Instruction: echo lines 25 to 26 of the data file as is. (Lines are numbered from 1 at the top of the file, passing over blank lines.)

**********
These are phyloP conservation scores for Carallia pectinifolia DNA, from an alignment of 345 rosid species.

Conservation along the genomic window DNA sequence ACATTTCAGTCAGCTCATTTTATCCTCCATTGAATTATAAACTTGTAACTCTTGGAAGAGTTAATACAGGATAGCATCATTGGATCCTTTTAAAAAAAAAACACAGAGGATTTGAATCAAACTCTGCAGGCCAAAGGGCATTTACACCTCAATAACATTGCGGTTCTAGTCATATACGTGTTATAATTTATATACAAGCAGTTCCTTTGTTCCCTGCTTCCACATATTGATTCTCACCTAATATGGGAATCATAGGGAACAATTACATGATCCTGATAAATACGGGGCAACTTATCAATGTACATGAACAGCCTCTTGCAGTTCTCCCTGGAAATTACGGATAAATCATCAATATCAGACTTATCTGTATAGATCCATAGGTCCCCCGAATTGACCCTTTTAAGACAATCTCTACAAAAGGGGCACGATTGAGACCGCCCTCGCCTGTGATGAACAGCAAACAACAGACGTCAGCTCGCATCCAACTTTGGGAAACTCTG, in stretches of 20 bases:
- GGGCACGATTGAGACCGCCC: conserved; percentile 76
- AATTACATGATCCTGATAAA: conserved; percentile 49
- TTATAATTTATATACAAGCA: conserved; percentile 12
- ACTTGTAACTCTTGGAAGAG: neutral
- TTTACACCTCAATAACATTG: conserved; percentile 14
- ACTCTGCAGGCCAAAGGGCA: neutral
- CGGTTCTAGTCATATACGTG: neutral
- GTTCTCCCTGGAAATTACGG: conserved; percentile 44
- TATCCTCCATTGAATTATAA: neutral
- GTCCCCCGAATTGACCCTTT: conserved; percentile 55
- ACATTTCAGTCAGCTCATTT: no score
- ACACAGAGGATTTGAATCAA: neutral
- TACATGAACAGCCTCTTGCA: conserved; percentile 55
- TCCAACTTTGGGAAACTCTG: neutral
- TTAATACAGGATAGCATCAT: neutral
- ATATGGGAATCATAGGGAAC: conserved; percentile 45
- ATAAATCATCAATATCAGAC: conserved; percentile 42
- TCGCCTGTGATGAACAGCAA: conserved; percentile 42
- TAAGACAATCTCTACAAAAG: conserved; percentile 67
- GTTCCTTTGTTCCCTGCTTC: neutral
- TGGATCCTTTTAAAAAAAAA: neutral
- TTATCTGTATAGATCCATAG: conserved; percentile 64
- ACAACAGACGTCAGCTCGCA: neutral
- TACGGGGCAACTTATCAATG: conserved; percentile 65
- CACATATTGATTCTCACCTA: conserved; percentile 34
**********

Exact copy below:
- ACAACAGACGTCAGCTCGCA: neutral
- TACGGGGCAACTTATCAATG: conserved; percentile 65